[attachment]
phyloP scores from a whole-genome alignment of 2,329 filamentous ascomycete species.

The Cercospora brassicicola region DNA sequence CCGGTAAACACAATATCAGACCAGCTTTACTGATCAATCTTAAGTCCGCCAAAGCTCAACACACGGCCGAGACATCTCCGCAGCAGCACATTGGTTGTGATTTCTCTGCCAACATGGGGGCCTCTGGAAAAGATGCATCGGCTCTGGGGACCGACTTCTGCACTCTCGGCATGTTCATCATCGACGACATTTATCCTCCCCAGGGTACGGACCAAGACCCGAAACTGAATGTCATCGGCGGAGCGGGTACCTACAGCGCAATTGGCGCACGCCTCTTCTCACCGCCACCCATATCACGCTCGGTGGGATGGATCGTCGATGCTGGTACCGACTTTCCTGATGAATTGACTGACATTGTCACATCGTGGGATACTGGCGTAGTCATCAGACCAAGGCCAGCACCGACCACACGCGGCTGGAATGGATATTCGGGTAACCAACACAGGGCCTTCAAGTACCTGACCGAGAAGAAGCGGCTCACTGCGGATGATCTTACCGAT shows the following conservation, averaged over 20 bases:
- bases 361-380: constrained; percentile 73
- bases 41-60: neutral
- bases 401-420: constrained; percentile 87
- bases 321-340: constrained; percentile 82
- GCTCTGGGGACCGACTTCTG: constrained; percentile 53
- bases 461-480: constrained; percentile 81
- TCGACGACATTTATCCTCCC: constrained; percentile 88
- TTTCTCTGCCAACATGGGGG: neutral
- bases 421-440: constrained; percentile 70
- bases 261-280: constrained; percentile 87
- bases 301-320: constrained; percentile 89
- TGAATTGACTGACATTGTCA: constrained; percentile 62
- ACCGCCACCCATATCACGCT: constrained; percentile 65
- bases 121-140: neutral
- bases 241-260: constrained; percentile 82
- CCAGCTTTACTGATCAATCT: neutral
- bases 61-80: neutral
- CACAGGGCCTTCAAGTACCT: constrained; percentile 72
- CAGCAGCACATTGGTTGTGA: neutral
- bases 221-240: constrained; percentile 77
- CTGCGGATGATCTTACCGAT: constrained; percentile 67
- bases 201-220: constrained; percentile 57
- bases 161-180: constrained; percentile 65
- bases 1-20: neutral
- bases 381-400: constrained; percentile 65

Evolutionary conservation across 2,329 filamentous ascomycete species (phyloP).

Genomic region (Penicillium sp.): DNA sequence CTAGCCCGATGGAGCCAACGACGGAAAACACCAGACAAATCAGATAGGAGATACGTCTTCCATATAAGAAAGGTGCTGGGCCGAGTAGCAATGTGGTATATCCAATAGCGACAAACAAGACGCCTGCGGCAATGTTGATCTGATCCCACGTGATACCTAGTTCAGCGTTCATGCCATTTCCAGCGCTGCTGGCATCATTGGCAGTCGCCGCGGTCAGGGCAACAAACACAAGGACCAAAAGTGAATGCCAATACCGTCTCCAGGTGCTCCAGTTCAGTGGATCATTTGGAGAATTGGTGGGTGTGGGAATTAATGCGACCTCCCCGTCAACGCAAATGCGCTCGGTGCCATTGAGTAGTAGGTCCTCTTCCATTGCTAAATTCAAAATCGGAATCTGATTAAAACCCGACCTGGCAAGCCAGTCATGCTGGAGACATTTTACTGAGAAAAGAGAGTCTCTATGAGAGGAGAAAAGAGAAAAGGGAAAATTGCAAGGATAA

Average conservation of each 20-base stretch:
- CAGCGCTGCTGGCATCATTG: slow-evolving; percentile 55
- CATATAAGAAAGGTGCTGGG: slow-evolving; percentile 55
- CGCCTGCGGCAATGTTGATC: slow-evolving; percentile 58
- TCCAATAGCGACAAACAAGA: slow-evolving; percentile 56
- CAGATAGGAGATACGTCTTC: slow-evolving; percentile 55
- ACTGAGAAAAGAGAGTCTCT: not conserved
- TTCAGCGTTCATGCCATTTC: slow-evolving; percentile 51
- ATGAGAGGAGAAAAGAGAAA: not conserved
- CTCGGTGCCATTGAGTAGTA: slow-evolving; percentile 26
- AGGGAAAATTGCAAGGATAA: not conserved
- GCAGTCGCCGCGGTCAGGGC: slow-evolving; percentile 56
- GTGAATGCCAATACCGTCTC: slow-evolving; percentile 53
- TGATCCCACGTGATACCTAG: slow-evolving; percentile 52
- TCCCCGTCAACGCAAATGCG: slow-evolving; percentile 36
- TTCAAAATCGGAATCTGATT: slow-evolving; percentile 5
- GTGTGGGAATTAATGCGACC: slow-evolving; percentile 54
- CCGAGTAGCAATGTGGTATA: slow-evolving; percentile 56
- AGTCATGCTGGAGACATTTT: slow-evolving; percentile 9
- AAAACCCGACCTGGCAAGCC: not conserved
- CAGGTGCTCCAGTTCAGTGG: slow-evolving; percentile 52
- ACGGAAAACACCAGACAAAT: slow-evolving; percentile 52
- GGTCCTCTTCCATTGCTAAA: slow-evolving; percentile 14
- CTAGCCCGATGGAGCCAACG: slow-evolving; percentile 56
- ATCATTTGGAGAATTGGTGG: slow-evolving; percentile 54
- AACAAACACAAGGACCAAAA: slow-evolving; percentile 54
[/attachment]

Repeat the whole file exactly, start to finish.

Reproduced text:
phyloP scores from a whole-genome alignment of 2,329 filamentous ascomycete species.

The Cercospora brassicicola region DNA sequence CCGGTAAACACAATATCAGACCAGCTTTACTGATCAATCTTAAGTCCGCCAAAGCTCAACACACGGCCGAGACATCTCCGCAGCAGCACATTGGTTGTGATTTCTCTGCCAACATGGGGGCCTCTGGAAAAGATGCATCGGCTCTGGGGACCGACTTCTGCACTCTCGGCATGTTCATCATCGACGACATTTATCCTCCCCAGGGTACGGACCAAGACCCGAAACTGAATGTCATCGGCGGAGCGGGTACCTACAGCGCAATTGGCGCACGCCTCTTCTCACCGCCACCCATATCACGCTCGGTGGGATGGATCGTCGATGCTGGTACCGACTTTCCTGATGAATTGACTGACATTGTCACATCGTGGGATACTGGCGTAGTCATCAGACCAAGGCCAGCACCGACCACACGCGGCTGGAATGGATATTCGGGTAACCAACACAGGGCCTTCAAGTACCTGACCGAGAAGAAGCGGCTCACTGCGGATGATCTTACCGAT shows the following conservation, averaged over 20 bases:
- bases 361-380: constrained; percentile 73
- bases 41-60: neutral
- bases 401-420: constrained; percentile 87
- bases 321-340: constrained; percentile 82
- GCTCTGGGGACCGACTTCTG: constrained; percentile 53
- bases 461-480: constrained; percentile 81
- TCGACGACATTTATCCTCCC: constrained; percentile 88
- TTTCTCTGCCAACATGGGGG: neutral
- bases 421-440: constrained; percentile 70
- bases 261-280: constrained; percentile 87
- bases 301-320: constrained; percentile 89
- TGAATTGACTGACATTGTCA: constrained; percentile 62
- ACCGCCACCCATATCACGCT: constrained; percentile 65
- bases 121-140: neutral
- bases 241-260: constrained; percentile 82
- CCAGCTTTACTGATCAATCT: neutral
- bases 61-80: neutral
- CACAGGGCCTTCAAGTACCT: constrained; percentile 72
- CAGCAGCACATTGGTTGTGA: neutral
- bases 221-240: constrained; percentile 77
- CTGCGGATGATCTTACCGAT: constrained; percentile 67
- bases 201-220: constrained; percentile 57
- bases 161-180: constrained; percentile 65
- bases 1-20: neutral
- bases 381-400: constrained; percentile 65

Evolutionary conservation across 2,329 filamentous ascomycete species (phyloP).

Genomic region (Penicillium sp.): DNA sequence CTAGCCCGATGGAGCCAACGACGGAAAACACCAGACAAATCAGATAGGAGATACGTCTTCCATATAAGAAAGGTGCTGGGCCGAGTAGCAATGTGGTATATCCAATAGCGACAAACAAGACGCCTGCGGCAATGTTGATCTGATCCCACGTGATACCTAGTTCAGCGTTCATGCCATTTCCAGCGCTGCTGGCATCATTGGCAGTCGCCGCGGTCAGGGCAACAAACACAAGGACCAAAAGTGAATGCCAATACCGTCTCCAGGTGCTCCAGTTCAGTGGATCATTTGGAGAATTGGTGGGTGTGGGAATTAATGCGACCTCCCCGTCAACGCAAATGCGCTCGGTGCCATTGAGTAGTAGGTCCTCTTCCATTGCTAAATTCAAAATCGGAATCTGATTAAAACCCGACCTGGCAAGCCAGTCATGCTGGAGACATTTTACTGAGAAAAGAGAGTCTCTATGAGAGGAGAAAAGAGAAAAGGGAAAATTGCAAGGATAA

Average conservation of each 20-base stretch:
- CAGCGCTGCTGGCATCATTG: slow-evolving; percentile 55
- CATATAAGAAAGGTGCTGGG: slow-evolving; percentile 55
- CGCCTGCGGCAATGTTGATC: slow-evolving; percentile 58
- TCCAATAGCGACAAACAAGA: slow-evolving; percentile 56
- CAGATAGGAGATACGTCTTC: slow-evolving; percentile 55
- ACTGAGAAAAGAGAGTCTCT: not conserved
- TTCAGCGTTCATGCCATTTC: slow-evolving; percentile 51
- ATGAGAGGAGAAAAGAGAAA: not conserved
- CTCGGTGCCATTGAGTAGTA: slow-evolving; percentile 26
- AGGGAAAATTGCAAGGATAA: not conserved
- GCAGTCGCCGCGGTCAGGGC: slow-evolving; percentile 56
- GTGAATGCCAATACCGTCTC: slow-evolving; percentile 53
- TGATCCCACGTGATACCTAG: slow-evolving; percentile 52
- TCCCCGTCAACGCAAATGCG: slow-evolving; percentile 36
- TTCAAAATCGGAATCTGATT: slow-evolving; percentile 5
- GTGTGGGAATTAATGCGACC: slow-evolving; percentile 54
- CCGAGTAGCAATGTGGTATA: slow-evolving; percentile 56
- AGTCATGCTGGAGACATTTT: slow-evolving; percentile 9
- AAAACCCGACCTGGCAAGCC: not conserved
- CAGGTGCTCCAGTTCAGTGG: slow-evolving; percentile 52
- ACGGAAAACACCAGACAAAT: slow-evolving; percentile 52
- GGTCCTCTTCCATTGCTAAA: slow-evolving; percentile 14
- CTAGCCCGATGGAGCCAACG: slow-evolving; percentile 56
- ATCATTTGGAGAATTGGTGG: slow-evolving; percentile 54
- AACAAACACAAGGACCAAAA: slow-evolving; percentile 54